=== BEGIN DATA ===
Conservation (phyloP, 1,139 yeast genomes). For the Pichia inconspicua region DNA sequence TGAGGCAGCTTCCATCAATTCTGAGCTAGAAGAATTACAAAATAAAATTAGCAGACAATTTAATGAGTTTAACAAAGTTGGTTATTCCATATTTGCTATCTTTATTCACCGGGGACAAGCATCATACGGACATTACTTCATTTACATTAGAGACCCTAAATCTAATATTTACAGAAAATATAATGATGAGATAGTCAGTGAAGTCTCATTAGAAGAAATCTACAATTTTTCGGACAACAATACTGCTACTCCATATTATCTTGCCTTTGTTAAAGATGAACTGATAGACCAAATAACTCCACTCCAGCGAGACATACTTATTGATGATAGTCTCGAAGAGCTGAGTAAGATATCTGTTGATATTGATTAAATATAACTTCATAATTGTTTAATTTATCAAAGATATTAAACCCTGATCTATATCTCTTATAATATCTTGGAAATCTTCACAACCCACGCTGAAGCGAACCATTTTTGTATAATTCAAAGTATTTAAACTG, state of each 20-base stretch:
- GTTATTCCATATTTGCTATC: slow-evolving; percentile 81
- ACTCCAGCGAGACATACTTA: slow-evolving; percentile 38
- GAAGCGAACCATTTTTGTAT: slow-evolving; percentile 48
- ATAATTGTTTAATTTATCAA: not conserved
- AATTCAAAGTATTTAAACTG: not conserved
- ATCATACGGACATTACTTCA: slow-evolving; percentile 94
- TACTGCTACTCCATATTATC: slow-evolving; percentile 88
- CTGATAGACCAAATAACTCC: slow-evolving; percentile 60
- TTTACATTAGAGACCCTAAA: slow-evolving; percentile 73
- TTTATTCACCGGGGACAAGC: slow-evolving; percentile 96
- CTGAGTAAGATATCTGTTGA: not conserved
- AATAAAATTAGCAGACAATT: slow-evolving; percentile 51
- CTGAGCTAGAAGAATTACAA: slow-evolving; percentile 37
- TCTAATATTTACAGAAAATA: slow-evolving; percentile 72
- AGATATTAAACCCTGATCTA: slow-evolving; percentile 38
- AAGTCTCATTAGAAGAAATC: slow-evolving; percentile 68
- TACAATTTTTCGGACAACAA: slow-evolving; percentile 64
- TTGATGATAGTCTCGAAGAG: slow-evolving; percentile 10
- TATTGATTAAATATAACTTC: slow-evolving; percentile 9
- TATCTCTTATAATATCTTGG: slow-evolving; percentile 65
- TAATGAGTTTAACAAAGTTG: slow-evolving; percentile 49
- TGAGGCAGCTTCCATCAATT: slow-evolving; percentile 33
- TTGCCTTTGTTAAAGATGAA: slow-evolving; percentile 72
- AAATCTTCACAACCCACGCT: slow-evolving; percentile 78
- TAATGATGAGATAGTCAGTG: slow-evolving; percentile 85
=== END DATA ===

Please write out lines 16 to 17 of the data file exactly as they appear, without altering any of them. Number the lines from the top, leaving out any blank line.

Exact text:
- AGATATTAAACCCTGATCTA: slow-evolving; percentile 38
- AAGTCTCATTAGAAGAAATC: slow-evolving; percentile 68